Just a quick followup: In the first figure (my results vs. NASA's Northern Latitudes index), I used GHCN "raw" data. The results generated from "adjusted" data matched NASA's even more closely.

harebell said...

While you may have used a formula to determine your "global average annual temperature for year X," it wasn't produced it actually was a fact that you identified the "global average annual temperature for year X."
caerbannog has a point about the method of arriving at a value for the "global average annual temperature for year X." But once that methodology is published the it is a fact that the "global average annual temperature for year X" using method A is what it is and could be no other.
2+2 = 4 can be said to be produced at a trivial level, but it is a fact and is so universally.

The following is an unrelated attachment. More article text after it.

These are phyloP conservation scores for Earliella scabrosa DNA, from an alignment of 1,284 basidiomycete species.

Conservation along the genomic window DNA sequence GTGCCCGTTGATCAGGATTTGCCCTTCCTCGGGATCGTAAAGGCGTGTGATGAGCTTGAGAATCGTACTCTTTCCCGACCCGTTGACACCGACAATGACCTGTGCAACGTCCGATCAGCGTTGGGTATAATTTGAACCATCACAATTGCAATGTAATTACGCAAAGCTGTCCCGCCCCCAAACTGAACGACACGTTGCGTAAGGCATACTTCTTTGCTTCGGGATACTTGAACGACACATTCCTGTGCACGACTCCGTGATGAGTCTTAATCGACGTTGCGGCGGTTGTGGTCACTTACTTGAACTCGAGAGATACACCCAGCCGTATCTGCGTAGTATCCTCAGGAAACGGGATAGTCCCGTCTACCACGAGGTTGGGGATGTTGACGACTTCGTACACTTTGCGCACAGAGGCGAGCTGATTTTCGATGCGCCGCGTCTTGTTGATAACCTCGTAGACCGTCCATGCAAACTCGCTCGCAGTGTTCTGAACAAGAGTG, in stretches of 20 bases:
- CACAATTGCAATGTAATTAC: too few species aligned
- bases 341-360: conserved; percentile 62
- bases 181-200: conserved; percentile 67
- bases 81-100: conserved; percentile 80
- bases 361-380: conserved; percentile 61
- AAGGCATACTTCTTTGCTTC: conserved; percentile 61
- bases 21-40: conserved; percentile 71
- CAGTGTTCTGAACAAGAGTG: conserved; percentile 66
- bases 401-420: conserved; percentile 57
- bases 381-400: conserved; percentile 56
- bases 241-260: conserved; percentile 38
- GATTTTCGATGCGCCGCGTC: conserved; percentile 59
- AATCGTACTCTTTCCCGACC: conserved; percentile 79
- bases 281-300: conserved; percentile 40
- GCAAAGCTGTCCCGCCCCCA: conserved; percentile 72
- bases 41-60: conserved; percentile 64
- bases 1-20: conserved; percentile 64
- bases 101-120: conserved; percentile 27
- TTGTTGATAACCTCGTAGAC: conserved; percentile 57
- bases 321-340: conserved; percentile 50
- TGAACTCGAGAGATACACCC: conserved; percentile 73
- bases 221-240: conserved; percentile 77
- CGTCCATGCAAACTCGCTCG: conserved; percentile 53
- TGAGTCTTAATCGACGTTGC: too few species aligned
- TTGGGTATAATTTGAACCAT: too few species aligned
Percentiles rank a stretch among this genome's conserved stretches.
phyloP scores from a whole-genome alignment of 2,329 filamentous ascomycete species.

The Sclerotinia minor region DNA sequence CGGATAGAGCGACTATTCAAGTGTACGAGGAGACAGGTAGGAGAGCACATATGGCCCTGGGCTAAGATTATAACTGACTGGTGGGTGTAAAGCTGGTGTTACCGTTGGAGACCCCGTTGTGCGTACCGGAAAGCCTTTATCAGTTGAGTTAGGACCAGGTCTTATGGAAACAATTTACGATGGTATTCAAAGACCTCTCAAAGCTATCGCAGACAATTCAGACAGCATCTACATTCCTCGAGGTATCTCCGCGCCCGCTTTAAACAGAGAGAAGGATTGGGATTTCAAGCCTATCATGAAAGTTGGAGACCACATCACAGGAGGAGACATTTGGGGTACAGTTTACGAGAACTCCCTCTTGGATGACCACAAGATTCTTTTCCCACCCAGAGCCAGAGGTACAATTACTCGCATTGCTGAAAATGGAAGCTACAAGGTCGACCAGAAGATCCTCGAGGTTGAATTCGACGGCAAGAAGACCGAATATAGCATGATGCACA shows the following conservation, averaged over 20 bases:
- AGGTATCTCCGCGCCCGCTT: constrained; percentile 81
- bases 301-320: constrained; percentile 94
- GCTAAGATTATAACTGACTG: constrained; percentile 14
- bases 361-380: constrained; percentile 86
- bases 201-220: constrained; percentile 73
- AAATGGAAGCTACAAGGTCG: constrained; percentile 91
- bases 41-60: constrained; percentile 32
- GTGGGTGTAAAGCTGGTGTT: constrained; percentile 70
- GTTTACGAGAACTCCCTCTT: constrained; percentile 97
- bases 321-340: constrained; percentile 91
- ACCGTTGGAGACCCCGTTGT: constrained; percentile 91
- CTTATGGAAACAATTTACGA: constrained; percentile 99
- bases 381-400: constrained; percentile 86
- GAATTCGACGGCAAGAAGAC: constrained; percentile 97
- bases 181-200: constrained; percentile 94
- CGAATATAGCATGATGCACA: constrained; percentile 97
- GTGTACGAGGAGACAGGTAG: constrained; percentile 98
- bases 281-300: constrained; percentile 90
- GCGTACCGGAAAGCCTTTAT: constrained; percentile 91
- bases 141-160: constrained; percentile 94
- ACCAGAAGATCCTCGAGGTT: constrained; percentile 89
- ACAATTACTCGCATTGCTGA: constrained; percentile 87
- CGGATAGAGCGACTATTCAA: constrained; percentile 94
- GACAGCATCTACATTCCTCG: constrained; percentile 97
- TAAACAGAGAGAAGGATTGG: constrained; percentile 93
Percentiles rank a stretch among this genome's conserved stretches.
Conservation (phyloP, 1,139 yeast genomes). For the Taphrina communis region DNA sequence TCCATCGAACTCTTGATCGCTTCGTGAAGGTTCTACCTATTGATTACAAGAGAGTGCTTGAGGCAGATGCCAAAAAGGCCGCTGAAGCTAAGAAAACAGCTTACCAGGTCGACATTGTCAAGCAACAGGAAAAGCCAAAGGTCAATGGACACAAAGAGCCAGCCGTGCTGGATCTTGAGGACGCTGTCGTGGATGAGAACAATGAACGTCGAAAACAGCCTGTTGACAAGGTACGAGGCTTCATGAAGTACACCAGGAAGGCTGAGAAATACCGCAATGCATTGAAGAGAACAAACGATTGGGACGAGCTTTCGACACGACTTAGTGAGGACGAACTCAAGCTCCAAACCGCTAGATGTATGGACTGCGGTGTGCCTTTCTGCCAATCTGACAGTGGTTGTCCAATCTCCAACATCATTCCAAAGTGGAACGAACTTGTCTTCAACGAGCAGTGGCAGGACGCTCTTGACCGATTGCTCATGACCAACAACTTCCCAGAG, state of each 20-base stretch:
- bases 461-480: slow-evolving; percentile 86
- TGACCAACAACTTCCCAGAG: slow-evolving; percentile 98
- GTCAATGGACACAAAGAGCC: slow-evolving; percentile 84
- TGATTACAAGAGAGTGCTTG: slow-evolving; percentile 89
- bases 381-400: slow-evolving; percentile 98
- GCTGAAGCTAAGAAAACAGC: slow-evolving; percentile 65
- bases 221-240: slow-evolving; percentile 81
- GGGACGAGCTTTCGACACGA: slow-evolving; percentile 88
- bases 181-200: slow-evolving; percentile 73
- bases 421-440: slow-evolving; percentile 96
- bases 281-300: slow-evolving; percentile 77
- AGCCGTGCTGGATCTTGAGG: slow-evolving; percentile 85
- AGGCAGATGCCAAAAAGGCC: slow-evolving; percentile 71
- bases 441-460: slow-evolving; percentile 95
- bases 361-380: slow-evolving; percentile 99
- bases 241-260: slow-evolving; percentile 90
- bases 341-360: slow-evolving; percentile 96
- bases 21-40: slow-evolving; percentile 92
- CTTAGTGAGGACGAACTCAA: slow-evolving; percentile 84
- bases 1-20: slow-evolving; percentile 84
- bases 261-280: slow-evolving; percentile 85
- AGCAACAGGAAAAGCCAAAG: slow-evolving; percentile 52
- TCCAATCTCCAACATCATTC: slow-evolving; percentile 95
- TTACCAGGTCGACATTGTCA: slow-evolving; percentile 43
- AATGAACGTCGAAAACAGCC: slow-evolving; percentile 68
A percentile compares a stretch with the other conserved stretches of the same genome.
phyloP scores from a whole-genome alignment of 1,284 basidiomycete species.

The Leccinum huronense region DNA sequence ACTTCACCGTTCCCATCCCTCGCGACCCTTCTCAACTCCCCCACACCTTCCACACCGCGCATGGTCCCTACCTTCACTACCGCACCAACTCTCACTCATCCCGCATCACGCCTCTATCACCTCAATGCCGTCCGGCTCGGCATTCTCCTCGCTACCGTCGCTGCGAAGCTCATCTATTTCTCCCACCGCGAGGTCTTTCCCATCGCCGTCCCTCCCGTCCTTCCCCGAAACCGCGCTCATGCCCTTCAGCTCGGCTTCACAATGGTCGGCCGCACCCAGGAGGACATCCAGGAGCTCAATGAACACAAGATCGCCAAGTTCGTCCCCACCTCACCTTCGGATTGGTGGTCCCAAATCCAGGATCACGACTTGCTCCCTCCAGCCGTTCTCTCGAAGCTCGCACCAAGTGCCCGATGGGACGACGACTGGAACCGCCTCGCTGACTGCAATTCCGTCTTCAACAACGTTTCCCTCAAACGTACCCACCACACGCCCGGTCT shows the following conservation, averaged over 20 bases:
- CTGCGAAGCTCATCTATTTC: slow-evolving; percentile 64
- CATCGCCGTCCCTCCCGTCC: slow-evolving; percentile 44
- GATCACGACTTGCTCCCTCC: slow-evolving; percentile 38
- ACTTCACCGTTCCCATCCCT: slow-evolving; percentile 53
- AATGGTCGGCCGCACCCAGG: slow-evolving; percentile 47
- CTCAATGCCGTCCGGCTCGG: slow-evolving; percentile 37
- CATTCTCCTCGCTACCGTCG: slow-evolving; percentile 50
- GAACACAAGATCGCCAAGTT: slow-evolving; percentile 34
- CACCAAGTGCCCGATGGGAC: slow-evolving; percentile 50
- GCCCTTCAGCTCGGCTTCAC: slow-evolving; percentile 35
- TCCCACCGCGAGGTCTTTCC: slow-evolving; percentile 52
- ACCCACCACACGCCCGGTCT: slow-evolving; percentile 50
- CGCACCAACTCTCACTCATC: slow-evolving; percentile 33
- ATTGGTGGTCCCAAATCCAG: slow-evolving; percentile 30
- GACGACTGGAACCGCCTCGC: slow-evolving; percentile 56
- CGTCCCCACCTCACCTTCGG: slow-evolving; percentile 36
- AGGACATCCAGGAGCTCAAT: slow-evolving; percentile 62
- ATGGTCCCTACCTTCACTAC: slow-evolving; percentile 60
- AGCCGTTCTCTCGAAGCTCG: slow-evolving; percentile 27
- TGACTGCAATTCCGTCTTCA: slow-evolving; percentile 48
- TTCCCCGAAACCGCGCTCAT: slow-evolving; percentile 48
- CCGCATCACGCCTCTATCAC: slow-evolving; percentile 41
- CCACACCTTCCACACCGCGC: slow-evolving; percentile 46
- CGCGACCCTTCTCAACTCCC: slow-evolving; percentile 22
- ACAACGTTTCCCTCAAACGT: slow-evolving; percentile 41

Also scientists are right in that facts are facts, whether we know them or not, just like a tree will emit waves of energy that are audible in the frequency range that is necessary for human hearing even if no human is there to receive it.

lma1 said...

Yes, facts are facts, whether we know about them or not. While there is indeed a lot of room for human error and bias in our systems for collecting and interpreting scientific data, the real facts of global warming are becoming more and more undeniable as the ice melts and the oceans warm.